The choices in Origins often dramatically impact your companions and their fates, forging deep emotional bonds. In Inquisition, although your decisions influence companion reactions, the impact feels less profound and personal.

Improvements upon Dragon Age 2

Inquisition’s most notable improvement over Dragon Age II is its expanded scope. The game boasts an impressive and diverse world, offering players access to various environments, from verdant forests and arid deserts to snowy mountain ranges. This starkly contrasts Dragon Age II’s primary setting of Kirkwall, a cityscape frequently criticized for its repetitiveness and limited exploration opportunities. Inquisition’s freedom to traverse different regions in Thedas gives players a much-needed sense of scale and diversity, contributing to a world that is not only larger but also much more immersive.

This expanded sense of scale extends to the narrative structure. The plot of Dragon Age II, with its focus on the linear and localized struggles of Hawke, was criticized for lacking the epic stakes that players had come to expect from the series. Inquisition addresses this, presenting players with high-stakes, world-shaping conflicts reminiscent of Origins. As the Inquisitor, players are tasked with resolving a massive civil war and closing a tear in the fabric of the universe known as the Breach. Paired with a vibrant, diverse cast of characters, Inquisition’s storyline is much more engaging and compelling than its predecessor’s.

Inquisition’s combat system is another area of significant improvement over Dragon Age II. The combat mechanics have been overhauled to be more strategic and challenging, requiring players to utilize their party’s abilities in a coordinated manner. Dragon Age II had shifted towards a more action-oriented combat system, but Inquisition brought back the strategic elements that made the combat in Origins so engaging. The result is a combat system that is more satisfying and more in line with the series’ roots.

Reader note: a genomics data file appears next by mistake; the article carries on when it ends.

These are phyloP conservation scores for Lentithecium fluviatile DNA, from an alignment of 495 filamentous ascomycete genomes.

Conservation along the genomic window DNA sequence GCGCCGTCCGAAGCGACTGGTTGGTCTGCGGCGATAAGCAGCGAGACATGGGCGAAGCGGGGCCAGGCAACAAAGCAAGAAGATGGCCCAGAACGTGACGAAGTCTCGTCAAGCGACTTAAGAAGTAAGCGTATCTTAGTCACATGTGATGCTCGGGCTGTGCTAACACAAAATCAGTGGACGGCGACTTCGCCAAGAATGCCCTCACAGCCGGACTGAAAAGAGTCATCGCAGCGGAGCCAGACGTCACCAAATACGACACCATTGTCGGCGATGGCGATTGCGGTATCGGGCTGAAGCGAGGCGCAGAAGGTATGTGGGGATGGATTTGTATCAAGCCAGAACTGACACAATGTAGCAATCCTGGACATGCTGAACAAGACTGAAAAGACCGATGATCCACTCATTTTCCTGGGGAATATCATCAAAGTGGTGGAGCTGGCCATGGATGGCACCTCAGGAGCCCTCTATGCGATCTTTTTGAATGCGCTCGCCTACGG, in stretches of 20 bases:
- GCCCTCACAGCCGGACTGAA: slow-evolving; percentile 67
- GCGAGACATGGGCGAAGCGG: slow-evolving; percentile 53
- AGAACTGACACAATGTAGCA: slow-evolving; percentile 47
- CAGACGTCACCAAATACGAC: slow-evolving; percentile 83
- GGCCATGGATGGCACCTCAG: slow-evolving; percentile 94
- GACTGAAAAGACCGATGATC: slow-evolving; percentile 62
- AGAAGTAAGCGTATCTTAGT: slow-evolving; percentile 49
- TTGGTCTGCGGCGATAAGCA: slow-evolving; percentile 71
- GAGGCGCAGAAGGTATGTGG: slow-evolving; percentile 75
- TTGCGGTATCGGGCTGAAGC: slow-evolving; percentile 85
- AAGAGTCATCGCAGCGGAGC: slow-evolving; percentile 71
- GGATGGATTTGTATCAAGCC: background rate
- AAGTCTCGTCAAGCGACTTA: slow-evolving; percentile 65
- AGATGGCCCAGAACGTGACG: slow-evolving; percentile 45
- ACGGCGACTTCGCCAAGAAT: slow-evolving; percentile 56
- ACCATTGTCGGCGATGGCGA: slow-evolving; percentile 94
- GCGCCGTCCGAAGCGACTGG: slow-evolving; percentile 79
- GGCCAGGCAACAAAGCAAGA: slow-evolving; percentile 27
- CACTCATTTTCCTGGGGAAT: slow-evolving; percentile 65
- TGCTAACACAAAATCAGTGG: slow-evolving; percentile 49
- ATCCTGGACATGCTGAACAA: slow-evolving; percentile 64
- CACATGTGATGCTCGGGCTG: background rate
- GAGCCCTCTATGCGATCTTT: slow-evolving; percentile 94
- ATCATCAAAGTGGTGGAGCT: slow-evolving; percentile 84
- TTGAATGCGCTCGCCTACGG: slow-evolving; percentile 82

Tactical combat system

The tactical combat system in Inquisition is also a significant improvement over Dragon Age II. The combat is challenging, requiring players to use their party’s abilities to overcome foes strategically. While Dragon Age II’s combat was more action-oriented, Inquisition brings back the strategic element that made combat in Origins so rewarding, albeit in a streamlined and more accessible manner.

Player choice and consequence

Inquisition emphasizes player choice and consequence, a defining feature of Origins that was noticeably diluted in Dragon Age II. Inquisition also embraces player choice and consequence, crafting a narrative where decisions matter and have far-reaching implications. This is a step up from Dragon Age II, where the impact of player decisions often felt minimal and disconnected from the overall narrative.

In Inquisition, players’ choices have far-reaching implications on the world and their companions, making for a more dynamic and engaging role-playing experience.

However, while Inquisition makes strides in improving upon Dragon Age II, it does not quite reach the heights of Dragon Age: Origins. One area where Inquisition falls short is its character-driven storytelling. Origins was well-known for its intricate companionship dynamics and the emotional depth of its characters, with players’ choices having profound impacts on their companions’ fates. In comparison, the relationships in Inquisition, while still significant, are less complex and emotionally impactful.